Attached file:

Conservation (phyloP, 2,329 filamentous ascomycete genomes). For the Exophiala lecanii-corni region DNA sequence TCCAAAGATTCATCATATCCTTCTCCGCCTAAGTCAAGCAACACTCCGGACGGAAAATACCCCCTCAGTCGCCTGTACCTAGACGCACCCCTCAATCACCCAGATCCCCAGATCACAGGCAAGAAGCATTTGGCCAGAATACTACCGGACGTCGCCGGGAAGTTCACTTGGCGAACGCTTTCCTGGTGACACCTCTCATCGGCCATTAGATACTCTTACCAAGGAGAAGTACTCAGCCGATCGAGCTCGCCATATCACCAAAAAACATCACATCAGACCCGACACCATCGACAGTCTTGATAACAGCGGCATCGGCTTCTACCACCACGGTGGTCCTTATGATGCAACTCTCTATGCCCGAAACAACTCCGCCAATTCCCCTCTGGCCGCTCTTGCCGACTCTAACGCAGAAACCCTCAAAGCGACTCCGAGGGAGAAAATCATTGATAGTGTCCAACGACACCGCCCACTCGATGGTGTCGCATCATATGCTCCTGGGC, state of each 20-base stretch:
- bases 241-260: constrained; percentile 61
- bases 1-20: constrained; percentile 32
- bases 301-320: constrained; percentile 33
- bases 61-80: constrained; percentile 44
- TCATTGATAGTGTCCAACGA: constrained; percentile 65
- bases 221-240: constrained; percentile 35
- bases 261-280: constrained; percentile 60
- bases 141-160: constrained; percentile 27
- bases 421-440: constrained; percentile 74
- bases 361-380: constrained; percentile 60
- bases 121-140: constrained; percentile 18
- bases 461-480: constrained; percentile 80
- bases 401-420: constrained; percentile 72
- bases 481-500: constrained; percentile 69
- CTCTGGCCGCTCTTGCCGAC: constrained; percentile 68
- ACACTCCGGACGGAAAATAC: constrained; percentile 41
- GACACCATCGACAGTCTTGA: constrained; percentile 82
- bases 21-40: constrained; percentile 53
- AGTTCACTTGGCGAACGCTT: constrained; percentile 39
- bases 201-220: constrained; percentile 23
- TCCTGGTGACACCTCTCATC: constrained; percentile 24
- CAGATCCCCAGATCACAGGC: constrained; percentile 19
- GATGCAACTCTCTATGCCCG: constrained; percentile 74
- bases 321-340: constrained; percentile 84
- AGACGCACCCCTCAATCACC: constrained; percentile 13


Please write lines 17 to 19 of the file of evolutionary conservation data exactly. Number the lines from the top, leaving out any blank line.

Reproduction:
- ACACTCCGGACGGAAAATAC: constrained; percentile 41
- GACACCATCGACAGTCTTGA: constrained; percentile 82
- bases 21-40: constrained; percentile 53